An article in Institutional Investor offers an in-depth discussion of the Yale University endowment investment model created by David Swensen, who has overseen the portfolio for over three decades, and the impact it has created in the nonprofit world.
The article describes Swensen, the esteemed university’s chief investment officer for nearly 35 years, as the “architect” of the Yale model who has “raised an entire generation of endowment CIOs in his image,” but adds that although his strategy is much imitated, it has “almost never been replicated. Legions of U.S. nonprofit CIOs claim they’re ‘doing the endowment model.’ They’re not.”
The article reports that, in a recent lecture to Chinese executives, Charles Ellis (the university’s former investment committee chair) explained that Swensen “took the time and his talent to figure out—in a way that no one had yet figured out—what endowment investing was all about: perpetual institutions and their long-term health,” describing his approach as “new, unconventional, and initially difficult for many people. But he explained it so well that soon the whole context of endowment management was changed forever.”
Ellis offered a list of factors that makes the Yale Endowment model unique, including its “all equity” approach, which the article notes is the “most obvious and knocked-off element of Yale’s strategy.” When Swensen took charge of Yale’s endowment in 1985, the article reports, nearly three quarters of the $1 billion portfolio was invested in stocks, bonds and cash. Thirty years later, “Yale’s $30 billion endowment trails only Harvard’s in size, and traditional domestic assets make up less than one tenth of the portfolio.”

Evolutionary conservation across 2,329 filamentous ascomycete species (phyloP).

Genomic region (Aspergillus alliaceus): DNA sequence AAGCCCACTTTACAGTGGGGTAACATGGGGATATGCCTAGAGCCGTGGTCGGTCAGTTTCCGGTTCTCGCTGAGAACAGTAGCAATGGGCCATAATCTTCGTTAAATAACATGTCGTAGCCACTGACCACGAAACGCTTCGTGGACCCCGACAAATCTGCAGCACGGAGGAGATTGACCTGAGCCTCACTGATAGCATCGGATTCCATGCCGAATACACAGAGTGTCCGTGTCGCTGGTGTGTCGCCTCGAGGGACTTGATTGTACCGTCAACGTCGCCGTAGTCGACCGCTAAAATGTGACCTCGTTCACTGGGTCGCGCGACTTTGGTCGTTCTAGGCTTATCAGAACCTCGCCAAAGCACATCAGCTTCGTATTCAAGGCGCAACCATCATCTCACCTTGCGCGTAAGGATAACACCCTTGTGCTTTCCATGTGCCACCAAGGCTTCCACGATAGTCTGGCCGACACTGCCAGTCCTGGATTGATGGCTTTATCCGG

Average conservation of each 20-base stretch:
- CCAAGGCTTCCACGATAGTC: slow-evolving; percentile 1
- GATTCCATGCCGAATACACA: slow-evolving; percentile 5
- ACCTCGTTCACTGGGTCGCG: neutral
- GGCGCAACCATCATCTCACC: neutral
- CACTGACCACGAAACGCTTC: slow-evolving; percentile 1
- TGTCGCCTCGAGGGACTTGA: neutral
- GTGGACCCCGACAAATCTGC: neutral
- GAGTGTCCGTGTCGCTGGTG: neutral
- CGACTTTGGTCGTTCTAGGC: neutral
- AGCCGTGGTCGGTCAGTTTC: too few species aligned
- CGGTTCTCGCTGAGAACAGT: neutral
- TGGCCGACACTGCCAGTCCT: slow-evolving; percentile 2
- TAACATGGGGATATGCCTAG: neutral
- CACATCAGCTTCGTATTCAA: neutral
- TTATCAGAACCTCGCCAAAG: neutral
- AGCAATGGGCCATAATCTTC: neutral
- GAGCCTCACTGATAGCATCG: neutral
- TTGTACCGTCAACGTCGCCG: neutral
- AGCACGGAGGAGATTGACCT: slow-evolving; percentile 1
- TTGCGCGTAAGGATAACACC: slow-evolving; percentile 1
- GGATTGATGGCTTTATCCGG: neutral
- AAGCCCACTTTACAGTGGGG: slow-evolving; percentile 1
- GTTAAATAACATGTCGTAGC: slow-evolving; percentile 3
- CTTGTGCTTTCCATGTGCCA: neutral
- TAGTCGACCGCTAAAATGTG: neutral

“Where Yale’s portfolio has gone,” the article explains, “America’s endowments and foundations have followed.”
But that doesn’t mean that Swensen’s strategy has worked elsewhere, it adds, citing comments from consultant Anna Dunn Tabke, who has worked with nonprofit institutions throughout her career: “Yale has a brand. Even endowments and foundations that don’t have a blue-chip brand want to get into the same kind of deals as Yale, which obviously creates some challenges.”
According to one of Swensen’s longtime associates, the article says, discussing his work with the endowment as if it’s a “portfolio recipe drives Swensen crazy. He really, really can’t stand it when people take what he’s done and summarize it and therefore trivialize it. It’s really complicated stuff.”
In his guide to the Yale model entitled, Pioneering Portfolio Management, Swensen writes, “Even with adequate numbers of high-quality personnel, active management strategies demand uninstitutional behavior from institutions, creating a paradox few successfully unravel.” And while some outside Yale have been successful in that unraveling, the article notes that the top performers are run by folks who were trained by Swensen, citing MIT, Princeton, and Bowdoin College as examples.